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(From an Amnesty activist who added to the collection.)

No matter what we say, a good first impression will generally give you an edge when seeking people's interest. This is especially true in today's workplace, campuses, and community, where everyone is inundated with images and sounds, all vieing for their share of attention. With this in mind, I have collected a large set of graphics that Amnesty International and other activists will find of potential use. Only a few of them have been scanned into computeresque by myself. The bulk was done by Jerry Stern in Baltimore, Maryland, which he has graciously posted for public usage on Internet, via SimTel20 and its mirrors (look to disk3 in readme1.txt for information on him.) Also included is a set of 41 pieces by Per Schmeling of Sweden; whose graphics were taken from European section's newsletters.

This collection is being offered for free (or, at the most the cost of the disks and postage.) Unfortunately there is so centralized location of distribution yet though there should be one soon.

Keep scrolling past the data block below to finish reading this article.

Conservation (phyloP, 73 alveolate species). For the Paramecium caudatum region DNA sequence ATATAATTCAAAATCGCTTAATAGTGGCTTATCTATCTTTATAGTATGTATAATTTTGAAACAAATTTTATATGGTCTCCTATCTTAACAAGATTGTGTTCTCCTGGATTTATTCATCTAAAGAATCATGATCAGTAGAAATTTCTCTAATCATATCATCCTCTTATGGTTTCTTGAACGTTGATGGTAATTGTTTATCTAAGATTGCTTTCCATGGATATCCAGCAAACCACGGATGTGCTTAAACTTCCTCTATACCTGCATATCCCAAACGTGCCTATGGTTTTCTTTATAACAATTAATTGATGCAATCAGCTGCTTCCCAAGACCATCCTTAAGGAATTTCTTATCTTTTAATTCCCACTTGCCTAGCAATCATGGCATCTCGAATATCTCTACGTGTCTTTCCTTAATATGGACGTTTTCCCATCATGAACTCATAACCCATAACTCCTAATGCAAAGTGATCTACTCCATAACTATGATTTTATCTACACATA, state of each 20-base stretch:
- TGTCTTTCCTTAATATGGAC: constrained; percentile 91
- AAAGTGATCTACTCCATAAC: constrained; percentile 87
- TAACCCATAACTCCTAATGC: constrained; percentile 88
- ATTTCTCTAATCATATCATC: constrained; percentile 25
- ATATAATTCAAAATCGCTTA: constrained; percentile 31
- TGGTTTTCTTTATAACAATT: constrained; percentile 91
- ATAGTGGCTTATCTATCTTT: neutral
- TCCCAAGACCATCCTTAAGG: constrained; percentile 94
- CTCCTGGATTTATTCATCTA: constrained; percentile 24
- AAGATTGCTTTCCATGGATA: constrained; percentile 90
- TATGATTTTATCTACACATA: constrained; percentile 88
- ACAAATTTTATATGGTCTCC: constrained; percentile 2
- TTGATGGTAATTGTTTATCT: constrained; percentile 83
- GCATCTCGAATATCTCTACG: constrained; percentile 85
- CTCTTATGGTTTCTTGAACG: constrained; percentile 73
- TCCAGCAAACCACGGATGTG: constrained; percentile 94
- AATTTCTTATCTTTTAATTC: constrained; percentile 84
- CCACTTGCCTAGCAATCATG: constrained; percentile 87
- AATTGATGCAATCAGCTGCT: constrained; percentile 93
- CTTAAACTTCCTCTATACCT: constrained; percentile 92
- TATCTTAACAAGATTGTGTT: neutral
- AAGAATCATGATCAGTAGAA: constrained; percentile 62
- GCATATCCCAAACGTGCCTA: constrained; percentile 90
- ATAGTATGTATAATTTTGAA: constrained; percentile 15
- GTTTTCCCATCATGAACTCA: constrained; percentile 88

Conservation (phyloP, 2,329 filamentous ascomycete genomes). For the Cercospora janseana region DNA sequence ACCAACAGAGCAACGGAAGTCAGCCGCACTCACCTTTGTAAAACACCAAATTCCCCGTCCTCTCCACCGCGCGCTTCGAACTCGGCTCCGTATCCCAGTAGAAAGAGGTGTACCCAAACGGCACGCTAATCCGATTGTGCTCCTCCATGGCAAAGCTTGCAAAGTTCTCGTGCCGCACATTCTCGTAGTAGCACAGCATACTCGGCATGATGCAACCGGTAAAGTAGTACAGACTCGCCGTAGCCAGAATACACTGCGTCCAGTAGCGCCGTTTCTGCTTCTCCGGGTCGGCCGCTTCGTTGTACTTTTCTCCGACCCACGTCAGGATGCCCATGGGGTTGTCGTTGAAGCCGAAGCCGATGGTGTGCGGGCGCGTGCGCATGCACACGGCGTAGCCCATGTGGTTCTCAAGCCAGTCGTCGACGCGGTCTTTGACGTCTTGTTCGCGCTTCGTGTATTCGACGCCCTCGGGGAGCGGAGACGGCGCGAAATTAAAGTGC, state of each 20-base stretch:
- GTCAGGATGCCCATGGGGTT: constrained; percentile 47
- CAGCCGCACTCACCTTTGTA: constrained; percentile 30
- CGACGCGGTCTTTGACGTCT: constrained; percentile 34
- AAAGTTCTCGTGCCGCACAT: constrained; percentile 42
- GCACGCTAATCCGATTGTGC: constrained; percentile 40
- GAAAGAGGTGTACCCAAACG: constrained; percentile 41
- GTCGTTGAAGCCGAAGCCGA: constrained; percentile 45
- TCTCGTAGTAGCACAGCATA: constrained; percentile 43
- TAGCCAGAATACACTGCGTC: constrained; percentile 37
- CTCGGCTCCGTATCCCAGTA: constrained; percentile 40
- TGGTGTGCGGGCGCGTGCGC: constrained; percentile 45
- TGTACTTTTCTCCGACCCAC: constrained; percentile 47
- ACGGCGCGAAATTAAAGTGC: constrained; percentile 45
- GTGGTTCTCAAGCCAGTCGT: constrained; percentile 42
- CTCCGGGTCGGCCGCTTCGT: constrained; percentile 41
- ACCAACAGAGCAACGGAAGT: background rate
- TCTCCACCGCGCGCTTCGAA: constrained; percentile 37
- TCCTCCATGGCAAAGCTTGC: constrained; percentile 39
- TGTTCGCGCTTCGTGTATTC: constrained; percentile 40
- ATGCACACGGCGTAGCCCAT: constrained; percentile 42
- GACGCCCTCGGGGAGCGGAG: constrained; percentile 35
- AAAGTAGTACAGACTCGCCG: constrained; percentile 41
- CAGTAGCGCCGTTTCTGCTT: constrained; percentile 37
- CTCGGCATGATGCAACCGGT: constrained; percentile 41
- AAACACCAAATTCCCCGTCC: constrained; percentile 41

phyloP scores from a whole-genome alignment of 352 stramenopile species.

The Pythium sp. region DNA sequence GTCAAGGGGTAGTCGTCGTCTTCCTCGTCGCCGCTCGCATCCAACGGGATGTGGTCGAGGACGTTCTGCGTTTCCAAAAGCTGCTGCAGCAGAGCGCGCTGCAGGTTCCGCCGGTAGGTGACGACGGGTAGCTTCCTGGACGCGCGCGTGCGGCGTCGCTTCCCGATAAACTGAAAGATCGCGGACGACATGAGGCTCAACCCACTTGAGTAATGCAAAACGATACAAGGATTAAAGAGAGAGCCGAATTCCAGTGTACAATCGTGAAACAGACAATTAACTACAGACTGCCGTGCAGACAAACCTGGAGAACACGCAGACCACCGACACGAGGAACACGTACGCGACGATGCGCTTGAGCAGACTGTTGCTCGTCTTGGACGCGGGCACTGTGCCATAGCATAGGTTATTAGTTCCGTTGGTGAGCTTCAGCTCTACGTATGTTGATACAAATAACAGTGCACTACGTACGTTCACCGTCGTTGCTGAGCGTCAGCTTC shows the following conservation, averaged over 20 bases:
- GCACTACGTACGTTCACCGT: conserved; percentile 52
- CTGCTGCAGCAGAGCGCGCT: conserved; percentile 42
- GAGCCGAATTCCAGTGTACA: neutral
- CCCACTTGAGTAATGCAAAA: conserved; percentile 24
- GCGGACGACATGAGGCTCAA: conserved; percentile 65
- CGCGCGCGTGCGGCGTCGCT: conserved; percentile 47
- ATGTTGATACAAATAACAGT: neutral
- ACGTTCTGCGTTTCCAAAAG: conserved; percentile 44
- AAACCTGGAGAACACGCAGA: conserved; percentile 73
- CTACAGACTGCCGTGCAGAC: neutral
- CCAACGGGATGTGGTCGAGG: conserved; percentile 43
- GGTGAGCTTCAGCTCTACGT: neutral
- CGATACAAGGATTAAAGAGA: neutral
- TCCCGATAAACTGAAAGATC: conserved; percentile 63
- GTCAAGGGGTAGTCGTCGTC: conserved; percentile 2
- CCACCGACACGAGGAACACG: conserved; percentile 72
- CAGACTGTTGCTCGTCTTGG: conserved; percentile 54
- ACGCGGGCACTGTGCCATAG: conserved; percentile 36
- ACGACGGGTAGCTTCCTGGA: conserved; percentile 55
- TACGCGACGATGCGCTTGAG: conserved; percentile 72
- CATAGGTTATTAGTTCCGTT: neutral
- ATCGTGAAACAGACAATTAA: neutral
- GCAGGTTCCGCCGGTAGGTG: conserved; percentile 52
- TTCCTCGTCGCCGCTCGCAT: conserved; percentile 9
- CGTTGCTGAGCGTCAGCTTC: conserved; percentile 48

Included are some hints on the usage of the graphics, but please be aware that I nor you (most likely) hold the copyright to these graphics. Neither of us should attempt to make money from or by using the artists efforts. Working at Kinko's Copies I see a lot of misunderstanding surrounding the copyright laws. Essentially, when someone makes something, they are protected by law against the unauthorized usage of it. Many people still love to copy cartoons and the like for their newsletters but according to the law they should not (without permission that is)...and Kinko's Copies, for example, will not do it either. This is a moral dilemma for many, because there is a fair-use clause that attempts to make the law reasonable (see Fair Use of Copyrights). I have seen many of these graphics around Amnesty-paperland and cannot see a reason for a problem with using graphics that are not attributed to anyone...recycled symbol, AI symbol for AI people doing AI work....Just use common sense.

Just some hints for standard usage (not being a legal expert of course.) If the name of the artist is known, be sure to put it under the photograph Do not use graphics that somebody else created in a profit-making venture without the author's written permission. This might entail you paying a royalty, but hey, they made it.